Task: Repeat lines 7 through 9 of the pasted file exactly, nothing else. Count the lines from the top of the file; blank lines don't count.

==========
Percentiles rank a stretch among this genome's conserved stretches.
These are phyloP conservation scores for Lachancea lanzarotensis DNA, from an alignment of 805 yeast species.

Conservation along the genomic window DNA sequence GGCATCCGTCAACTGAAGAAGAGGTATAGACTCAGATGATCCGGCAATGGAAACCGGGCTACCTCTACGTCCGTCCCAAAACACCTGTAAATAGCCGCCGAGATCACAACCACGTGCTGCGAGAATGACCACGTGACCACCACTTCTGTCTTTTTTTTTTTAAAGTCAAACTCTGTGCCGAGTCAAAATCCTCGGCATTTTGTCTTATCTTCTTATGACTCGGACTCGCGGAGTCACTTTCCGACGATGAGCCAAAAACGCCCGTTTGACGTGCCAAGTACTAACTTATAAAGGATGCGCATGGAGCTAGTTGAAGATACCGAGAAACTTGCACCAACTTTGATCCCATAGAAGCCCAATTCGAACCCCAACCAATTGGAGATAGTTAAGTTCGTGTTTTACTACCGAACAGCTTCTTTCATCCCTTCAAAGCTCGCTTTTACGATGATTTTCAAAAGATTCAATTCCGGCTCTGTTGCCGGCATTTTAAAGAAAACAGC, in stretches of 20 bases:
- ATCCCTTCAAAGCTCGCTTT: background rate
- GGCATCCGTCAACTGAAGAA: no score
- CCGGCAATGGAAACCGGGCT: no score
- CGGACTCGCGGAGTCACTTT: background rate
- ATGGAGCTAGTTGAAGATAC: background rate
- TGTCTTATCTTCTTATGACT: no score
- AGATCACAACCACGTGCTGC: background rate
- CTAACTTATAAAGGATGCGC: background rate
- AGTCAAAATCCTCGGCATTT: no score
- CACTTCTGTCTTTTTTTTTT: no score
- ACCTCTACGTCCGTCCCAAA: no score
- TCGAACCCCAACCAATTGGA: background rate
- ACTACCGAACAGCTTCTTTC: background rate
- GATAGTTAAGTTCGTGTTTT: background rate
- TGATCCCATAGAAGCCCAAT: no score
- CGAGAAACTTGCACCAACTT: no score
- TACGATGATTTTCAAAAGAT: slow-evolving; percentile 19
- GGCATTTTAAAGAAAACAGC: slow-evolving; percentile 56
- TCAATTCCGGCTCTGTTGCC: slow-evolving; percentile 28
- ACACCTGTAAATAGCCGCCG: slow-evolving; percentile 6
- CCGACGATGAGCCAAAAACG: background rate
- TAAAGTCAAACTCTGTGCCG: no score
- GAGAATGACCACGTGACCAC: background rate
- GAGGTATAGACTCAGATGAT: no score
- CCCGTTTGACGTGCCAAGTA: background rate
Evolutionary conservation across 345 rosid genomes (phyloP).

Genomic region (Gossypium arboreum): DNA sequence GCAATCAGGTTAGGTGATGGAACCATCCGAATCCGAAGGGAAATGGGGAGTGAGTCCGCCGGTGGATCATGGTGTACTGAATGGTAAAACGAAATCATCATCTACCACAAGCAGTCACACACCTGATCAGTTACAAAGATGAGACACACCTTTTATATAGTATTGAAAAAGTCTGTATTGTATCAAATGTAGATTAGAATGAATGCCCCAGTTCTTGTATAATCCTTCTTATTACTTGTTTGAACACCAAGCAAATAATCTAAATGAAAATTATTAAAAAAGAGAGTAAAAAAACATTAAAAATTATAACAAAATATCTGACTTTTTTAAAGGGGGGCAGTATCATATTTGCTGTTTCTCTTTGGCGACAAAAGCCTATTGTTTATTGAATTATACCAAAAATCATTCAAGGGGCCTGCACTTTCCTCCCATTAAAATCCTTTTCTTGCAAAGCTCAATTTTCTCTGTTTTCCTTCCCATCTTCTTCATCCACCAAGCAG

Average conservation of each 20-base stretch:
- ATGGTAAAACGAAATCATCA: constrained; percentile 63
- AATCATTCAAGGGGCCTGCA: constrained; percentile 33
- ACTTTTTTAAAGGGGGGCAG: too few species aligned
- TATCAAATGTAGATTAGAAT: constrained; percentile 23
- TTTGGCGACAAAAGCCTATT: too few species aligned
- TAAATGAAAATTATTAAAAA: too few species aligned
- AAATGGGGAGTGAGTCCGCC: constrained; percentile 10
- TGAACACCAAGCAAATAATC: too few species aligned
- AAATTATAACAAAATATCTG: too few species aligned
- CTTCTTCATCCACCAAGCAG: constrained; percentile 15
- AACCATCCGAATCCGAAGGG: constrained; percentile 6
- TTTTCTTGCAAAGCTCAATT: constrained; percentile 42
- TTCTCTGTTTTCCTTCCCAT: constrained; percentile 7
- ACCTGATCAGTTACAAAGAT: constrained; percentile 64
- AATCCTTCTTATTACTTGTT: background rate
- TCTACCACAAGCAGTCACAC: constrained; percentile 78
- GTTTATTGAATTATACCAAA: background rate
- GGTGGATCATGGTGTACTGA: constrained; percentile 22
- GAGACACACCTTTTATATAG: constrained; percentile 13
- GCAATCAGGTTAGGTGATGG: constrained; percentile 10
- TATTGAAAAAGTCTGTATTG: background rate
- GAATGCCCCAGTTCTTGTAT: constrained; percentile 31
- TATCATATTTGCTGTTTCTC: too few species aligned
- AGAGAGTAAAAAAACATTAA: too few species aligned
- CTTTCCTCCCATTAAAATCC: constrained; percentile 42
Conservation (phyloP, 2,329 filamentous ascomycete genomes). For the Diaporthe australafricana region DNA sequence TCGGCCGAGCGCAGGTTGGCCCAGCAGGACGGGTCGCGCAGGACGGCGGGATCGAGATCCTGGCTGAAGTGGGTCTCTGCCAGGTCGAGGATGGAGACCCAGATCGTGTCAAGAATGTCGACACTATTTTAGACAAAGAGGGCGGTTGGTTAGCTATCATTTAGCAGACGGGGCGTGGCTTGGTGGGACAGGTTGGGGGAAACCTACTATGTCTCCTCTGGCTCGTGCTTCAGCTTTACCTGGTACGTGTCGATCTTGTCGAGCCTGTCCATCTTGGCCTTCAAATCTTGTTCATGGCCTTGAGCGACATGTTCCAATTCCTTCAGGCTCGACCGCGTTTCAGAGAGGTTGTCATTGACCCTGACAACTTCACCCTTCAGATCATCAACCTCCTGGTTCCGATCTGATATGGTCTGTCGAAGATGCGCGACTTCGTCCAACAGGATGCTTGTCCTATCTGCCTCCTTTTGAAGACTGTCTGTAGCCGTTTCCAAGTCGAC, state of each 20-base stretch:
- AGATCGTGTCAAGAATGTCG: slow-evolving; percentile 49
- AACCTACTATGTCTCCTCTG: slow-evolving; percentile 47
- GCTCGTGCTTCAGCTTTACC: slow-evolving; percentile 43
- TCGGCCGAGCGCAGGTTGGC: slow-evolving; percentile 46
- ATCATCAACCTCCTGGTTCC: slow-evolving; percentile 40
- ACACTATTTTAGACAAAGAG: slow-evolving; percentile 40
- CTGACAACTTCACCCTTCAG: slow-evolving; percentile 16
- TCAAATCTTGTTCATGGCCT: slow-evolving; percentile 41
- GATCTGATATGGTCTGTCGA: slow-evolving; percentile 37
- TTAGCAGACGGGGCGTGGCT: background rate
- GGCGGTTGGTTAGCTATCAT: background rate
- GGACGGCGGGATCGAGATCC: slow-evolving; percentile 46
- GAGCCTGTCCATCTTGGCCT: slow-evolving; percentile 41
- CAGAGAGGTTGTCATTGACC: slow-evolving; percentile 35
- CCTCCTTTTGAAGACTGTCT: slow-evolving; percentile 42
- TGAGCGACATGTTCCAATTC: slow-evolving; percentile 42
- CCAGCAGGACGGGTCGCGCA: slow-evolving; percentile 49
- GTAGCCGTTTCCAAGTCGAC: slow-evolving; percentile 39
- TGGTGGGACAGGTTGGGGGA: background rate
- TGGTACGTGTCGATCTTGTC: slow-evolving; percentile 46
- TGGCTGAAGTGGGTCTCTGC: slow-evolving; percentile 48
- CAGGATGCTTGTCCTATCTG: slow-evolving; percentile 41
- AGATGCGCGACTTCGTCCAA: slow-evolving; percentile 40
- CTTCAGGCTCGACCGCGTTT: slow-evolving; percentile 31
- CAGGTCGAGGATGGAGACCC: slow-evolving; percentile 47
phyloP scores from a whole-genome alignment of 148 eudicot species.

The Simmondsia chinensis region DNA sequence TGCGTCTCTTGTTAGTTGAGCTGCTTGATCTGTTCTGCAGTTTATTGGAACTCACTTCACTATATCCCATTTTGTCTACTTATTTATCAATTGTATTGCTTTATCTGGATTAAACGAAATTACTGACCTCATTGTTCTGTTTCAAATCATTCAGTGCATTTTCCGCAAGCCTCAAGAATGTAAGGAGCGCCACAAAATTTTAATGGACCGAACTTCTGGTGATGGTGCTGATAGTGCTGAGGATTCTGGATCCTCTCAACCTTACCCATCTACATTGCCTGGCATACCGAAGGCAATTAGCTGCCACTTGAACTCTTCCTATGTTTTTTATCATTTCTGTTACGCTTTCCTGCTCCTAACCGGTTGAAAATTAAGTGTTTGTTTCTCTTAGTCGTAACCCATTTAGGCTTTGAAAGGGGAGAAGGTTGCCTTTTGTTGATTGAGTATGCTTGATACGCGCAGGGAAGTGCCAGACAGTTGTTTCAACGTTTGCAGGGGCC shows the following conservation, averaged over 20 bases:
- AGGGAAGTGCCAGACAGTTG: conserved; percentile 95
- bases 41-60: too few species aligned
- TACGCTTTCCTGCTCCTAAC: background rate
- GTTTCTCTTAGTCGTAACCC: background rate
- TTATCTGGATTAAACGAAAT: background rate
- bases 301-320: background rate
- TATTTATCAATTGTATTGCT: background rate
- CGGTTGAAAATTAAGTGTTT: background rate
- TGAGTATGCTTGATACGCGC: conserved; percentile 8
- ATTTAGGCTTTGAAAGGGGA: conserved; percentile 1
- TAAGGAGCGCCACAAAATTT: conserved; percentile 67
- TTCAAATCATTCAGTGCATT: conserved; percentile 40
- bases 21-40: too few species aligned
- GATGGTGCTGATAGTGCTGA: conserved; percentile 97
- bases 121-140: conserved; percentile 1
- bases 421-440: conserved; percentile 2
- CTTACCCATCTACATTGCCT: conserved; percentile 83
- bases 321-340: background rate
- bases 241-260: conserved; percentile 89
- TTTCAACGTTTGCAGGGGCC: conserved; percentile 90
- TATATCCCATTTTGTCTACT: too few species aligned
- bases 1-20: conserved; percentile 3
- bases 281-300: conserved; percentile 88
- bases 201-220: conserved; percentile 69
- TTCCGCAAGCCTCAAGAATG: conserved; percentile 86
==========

- CGGACTCGCGGAGTCACTTT: background rate
- ATGGAGCTAGTTGAAGATAC: background rate
- TGTCTTATCTTCTTATGACT: no score